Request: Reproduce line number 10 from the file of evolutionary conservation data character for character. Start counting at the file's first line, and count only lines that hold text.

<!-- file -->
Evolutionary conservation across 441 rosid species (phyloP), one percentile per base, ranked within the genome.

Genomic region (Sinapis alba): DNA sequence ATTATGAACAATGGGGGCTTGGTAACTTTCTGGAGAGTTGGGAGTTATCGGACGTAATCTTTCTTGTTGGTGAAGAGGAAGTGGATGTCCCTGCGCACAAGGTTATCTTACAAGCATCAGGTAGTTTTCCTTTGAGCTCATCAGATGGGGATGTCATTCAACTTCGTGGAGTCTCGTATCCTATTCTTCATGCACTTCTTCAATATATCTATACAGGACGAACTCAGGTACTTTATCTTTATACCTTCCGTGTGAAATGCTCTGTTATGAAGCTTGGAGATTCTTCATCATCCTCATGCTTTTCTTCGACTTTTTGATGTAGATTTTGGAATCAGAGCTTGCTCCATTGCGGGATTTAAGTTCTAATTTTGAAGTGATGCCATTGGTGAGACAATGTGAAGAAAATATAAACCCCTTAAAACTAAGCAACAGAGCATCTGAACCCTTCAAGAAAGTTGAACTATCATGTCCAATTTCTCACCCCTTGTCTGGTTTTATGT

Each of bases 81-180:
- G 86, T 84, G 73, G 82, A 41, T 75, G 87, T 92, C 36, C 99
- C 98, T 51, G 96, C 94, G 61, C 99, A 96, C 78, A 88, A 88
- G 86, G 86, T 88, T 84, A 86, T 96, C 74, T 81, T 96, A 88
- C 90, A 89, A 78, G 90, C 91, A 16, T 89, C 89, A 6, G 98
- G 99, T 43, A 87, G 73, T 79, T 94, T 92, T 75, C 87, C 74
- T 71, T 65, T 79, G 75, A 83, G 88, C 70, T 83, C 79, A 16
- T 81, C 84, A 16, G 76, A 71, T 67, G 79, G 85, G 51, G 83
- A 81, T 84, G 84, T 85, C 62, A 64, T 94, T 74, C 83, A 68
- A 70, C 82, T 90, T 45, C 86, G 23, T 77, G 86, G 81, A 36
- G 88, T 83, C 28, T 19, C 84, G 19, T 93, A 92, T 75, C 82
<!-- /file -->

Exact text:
- T 81, C 84, A 16, G 76, A 71, T 67, G 79, G 85, G 51, G 83